Re: Destroy?

Posted by Amaranth Rose on Feb 12, 2004 at 05:23

Re: Destroy? (Kathy)

Well, Hmm. I read what you posted. All of it. Then I sat me down and thought a great deal. Much of what you said I could relate to from my own personal experiences. I've been raising (trying to, anyway) a male child who has Attention-Deficit/Hyperactivity Disorder. I hate to bring that up here because it becomes a point of contention; there are those who "don't believe" in ADHD, who treat me as if I "believe" in ADHD like some people "believe" in the Easter bunny or Santa Claus. I expect to catch some flack, therefore. When I say my son has ADHD, I mean that he has been tested and diagnosed by one of the foremost Child Psychologists in this country whose interest is in the disorder specifically, and the good doctor told me, "Of the fourteen major criteria for diagnosis, five have to be met and your son has thirteen to a high degree and is midline on the fourteenth." I'm not joking. This kid has been a real challenge. Nothing works to motivate him but food and money.

I used to kind of smirk at my sister-in-law, who used to say to her older son, "NONONONONO!!" when he was doing something wrong. I thought one "NO!" ought to be enough. Then I had my own. Both my nephew and my son have ADHD, BTW. My son's is rather worse, according to my brother. He's seen both kids in action.

He had no sense of logical consequences, no concept of hurting another being, very little response to pain (You could wear out your arm spanking him, it made no impression on him). He almost chased a butterfly over a deck railing to a drop onto a concrete slab fifteen feet below; he was three. The focus was on the butterfly; the rest of the world didn't exist for him until I screamed and distracted him. He ran out into the street in front of our house; I dragged him (literally) back into the yard and dusted his pants; he looked right at me, stuck out his tongue at me and ran right back out into the street again.

IF there are 99 ways to do something right, and one way wrong, he'll do it wrong. If there's a right way and a way that's a cheat, he'll cheat. He does the absolute minimum in school to get by, and is flunking several subjects in his junior year in high school (year 11) despite having test scores repeatedly in the 95-99th percentile range. When he was 4-1/2 I taught him to read at home in nine weeks. Not kidding. ON the other hand, the kid lies like a rug. He seems to prefer lying to telling the truth, and he does know the difference. He seems to enjoy the thrill of getting away with something and lives on the fear of getting caught. He's told me his teachers have molested him at school. He WAS molested by his father, but that's another journey.

For him, everything had to be black and white. For years, he'd get angry when he'd ask me what time it was, and I'd look at the clock and say, "Ooh, it's about 7:30." He could tell time, he was just needling me. He'd look at the clock and get absolutely enraged if it was actually, say, 7:28 or 7:31 or something. Everything HAD to be EXACT. It wasn't "a foot", it was "twelve point zero inches" to him. There was no estimating. How far is it to the next town? "About seven miles" didn't serve as an answer. He'd watch the odometer and count the clicks (He couldn't subtract for crap, but he'd watch the numbers click over) for the entire distance and proudly and somewhat vindictively announce the exact distance to the one-tenth mile.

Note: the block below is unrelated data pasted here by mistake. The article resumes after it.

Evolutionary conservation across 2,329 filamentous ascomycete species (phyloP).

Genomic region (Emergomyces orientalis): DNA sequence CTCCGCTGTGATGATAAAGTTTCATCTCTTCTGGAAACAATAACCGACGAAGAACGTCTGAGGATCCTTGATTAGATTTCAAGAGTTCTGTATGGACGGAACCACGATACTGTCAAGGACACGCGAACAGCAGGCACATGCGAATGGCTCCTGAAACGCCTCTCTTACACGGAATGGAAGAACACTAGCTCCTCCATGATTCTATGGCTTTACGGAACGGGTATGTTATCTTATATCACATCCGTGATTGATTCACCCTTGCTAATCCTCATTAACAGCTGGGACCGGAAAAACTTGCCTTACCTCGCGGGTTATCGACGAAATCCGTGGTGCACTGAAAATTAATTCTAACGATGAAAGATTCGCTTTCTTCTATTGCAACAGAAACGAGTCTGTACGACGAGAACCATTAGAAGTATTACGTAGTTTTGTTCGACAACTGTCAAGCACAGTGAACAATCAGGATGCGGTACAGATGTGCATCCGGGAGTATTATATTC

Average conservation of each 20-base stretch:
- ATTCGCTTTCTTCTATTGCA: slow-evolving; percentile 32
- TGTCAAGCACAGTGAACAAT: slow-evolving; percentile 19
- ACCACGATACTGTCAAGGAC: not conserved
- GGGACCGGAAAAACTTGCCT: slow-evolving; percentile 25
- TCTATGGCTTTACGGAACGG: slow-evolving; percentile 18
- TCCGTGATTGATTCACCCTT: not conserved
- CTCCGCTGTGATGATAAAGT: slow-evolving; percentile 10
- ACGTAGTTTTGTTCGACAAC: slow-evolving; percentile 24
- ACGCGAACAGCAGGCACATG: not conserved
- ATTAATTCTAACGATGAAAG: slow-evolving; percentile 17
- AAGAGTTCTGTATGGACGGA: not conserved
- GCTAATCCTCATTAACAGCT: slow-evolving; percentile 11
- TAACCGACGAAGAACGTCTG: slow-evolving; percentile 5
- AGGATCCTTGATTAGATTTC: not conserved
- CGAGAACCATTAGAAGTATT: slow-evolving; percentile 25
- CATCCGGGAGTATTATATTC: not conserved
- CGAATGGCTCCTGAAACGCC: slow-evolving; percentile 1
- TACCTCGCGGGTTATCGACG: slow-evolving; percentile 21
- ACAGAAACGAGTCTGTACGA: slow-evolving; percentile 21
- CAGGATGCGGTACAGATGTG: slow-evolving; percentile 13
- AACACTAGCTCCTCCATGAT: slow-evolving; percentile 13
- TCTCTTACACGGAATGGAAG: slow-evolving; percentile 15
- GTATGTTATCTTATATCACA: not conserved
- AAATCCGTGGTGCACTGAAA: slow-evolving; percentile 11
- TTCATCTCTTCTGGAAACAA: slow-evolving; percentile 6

I can't make plans with him, because if they fall through (I have CFIDS, FM or ME to you, perhaps, and I never know in advance if I'm going to be able to do anything) or have to be changed for any reason, he gets VIOLENTLY upset (I do mean violent; usually aimed at me). Any course correction or change in plans is likely to provoke an angry outburst, though he's gotten better as he's grown up some.

Several years on Ritalin and antipsychotics and a couple years on a major antidepressants, and I begin to have some hope for him.

So, I read what you wrote with great interest, and I have to admit, I saw in what you wrote a great deal of my own life experiences with Shasta. I know it's "Fashionable" in many Psychiatric circles to pretend that people never have more than one thing wrong with them, but I have to wonder if your son was ever considered to have ADHD?

Life is a tough gig, and you don't get to choose what team you're on to start with or who your relatives are. It throws you some pretty severe curves from time to time. Sometimes it throws a honking big chunk of burning metal your way, or a malformation of one system or another, or a kid who just flat is way outside the bounds of "Normal". Life ain't easy. If it were, everybody would be doin' it. You do the best you can with what you got to work with and what you know or think you know at the time; you hope for the best; and you try to forgive yourself when you get further down the road and find out it was the wrong thing to do but you're going to survive it. Because you have to. You've got to go on, and you've got to share with your neighbors. With a little luck you learn enough from each other not to make each other's mistakes, at least.

Appreciate what you shared. I respect and honor you for sharing. Whether you stick around with this loosely knit bunch of loose screws, or wander off into the void, I'm glad you happened by.

Follow Ups:

Post a Followup



[ Forum ] [ New Message ]